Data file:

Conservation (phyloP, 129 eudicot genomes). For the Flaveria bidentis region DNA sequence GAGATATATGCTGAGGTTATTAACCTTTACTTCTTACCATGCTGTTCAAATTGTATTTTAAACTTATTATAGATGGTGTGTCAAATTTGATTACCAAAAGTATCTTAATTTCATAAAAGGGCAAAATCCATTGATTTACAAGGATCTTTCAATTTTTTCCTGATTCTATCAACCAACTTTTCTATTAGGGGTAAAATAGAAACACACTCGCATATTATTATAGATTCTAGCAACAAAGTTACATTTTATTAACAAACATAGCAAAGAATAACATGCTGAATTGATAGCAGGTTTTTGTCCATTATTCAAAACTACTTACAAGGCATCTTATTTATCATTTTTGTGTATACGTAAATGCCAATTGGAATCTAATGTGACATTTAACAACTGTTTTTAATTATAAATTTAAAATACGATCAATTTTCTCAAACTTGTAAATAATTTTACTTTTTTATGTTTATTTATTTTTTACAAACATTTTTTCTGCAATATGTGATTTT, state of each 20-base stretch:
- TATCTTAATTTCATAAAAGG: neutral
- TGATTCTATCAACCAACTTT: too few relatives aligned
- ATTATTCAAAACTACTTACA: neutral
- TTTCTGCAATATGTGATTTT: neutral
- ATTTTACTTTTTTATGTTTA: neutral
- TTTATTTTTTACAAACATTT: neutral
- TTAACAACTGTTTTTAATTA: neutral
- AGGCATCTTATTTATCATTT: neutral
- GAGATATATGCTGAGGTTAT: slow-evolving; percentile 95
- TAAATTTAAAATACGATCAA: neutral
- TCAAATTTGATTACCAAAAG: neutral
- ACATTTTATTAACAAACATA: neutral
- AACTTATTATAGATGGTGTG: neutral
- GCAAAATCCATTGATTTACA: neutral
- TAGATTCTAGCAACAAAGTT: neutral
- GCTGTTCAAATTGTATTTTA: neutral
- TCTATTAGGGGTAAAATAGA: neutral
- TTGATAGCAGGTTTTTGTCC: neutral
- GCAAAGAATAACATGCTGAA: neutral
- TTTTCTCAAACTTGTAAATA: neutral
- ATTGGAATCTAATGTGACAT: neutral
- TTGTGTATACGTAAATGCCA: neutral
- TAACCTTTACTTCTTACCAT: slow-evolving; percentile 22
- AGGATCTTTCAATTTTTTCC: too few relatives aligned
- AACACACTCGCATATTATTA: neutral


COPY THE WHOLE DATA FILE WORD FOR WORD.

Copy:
Conservation (phyloP, 129 eudicot genomes). For the Flaveria bidentis region DNA sequence GAGATATATGCTGAGGTTATTAACCTTTACTTCTTACCATGCTGTTCAAATTGTATTTTAAACTTATTATAGATGGTGTGTCAAATTTGATTACCAAAAGTATCTTAATTTCATAAAAGGGCAAAATCCATTGATTTACAAGGATCTTTCAATTTTTTCCTGATTCTATCAACCAACTTTTCTATTAGGGGTAAAATAGAAACACACTCGCATATTATTATAGATTCTAGCAACAAAGTTACATTTTATTAACAAACATAGCAAAGAATAACATGCTGAATTGATAGCAGGTTTTTGTCCATTATTCAAAACTACTTACAAGGCATCTTATTTATCATTTTTGTGTATACGTAAATGCCAATTGGAATCTAATGTGACATTTAACAACTGTTTTTAATTATAAATTTAAAATACGATCAATTTTCTCAAACTTGTAAATAATTTTACTTTTTTATGTTTATTTATTTTTTACAAACATTTTTTCTGCAATATGTGATTTT, state of each 20-base stretch:
- TATCTTAATTTCATAAAAGG: neutral
- TGATTCTATCAACCAACTTT: too few relatives aligned
- ATTATTCAAAACTACTTACA: neutral
- TTTCTGCAATATGTGATTTT: neutral
- ATTTTACTTTTTTATGTTTA: neutral
- TTTATTTTTTACAAACATTT: neutral
- TTAACAACTGTTTTTAATTA: neutral
- AGGCATCTTATTTATCATTT: neutral
- GAGATATATGCTGAGGTTAT: slow-evolving; percentile 95
- TAAATTTAAAATACGATCAA: neutral
- TCAAATTTGATTACCAAAAG: neutral
- ACATTTTATTAACAAACATA: neutral
- AACTTATTATAGATGGTGTG: neutral
- GCAAAATCCATTGATTTACA: neutral
- TAGATTCTAGCAACAAAGTT: neutral
- GCTGTTCAAATTGTATTTTA: neutral
- TCTATTAGGGGTAAAATAGA: neutral
- TTGATAGCAGGTTTTTGTCC: neutral
- GCAAAGAATAACATGCTGAA: neutral
- TTTTCTCAAACTTGTAAATA: neutral
- ATTGGAATCTAATGTGACAT: neutral
- TTGTGTATACGTAAATGCCA: neutral
- TAACCTTTACTTCTTACCAT: slow-evolving; percentile 22
- AGGATCTTTCAATTTTTTCC: too few relatives aligned
- AACACACTCGCATATTATTA: neutral